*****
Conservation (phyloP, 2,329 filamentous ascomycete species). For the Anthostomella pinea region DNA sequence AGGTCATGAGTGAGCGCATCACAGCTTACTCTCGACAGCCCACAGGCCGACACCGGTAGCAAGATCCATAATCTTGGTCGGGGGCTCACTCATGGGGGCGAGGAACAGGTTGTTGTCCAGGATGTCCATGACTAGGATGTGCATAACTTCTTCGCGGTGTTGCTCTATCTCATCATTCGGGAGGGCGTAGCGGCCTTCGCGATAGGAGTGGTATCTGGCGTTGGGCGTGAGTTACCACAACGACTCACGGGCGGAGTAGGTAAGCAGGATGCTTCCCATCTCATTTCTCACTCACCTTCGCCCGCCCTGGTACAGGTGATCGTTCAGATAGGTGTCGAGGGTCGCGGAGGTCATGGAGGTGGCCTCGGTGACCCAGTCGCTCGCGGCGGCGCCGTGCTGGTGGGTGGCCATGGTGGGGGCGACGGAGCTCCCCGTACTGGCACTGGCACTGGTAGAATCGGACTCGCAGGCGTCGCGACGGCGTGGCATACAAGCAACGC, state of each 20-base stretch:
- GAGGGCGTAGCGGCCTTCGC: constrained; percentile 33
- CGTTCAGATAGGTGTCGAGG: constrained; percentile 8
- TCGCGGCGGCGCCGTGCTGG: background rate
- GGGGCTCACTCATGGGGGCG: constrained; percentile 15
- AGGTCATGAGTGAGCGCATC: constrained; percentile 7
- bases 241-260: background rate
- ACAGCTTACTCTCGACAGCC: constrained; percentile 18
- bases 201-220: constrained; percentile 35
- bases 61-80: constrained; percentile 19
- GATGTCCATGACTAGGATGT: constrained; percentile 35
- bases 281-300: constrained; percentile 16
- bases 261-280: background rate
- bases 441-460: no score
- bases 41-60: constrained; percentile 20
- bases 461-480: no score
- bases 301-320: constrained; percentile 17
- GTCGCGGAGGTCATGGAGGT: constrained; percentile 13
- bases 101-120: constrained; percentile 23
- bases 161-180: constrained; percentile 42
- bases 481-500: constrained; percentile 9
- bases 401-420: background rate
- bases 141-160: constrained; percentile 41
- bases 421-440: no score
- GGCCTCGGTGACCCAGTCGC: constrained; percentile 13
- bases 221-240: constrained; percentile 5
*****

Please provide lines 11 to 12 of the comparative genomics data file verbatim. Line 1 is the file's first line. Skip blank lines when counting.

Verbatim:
- GATGTCCATGACTAGGATGT: constrained; percentile 35
- bases 281-300: constrained; percentile 16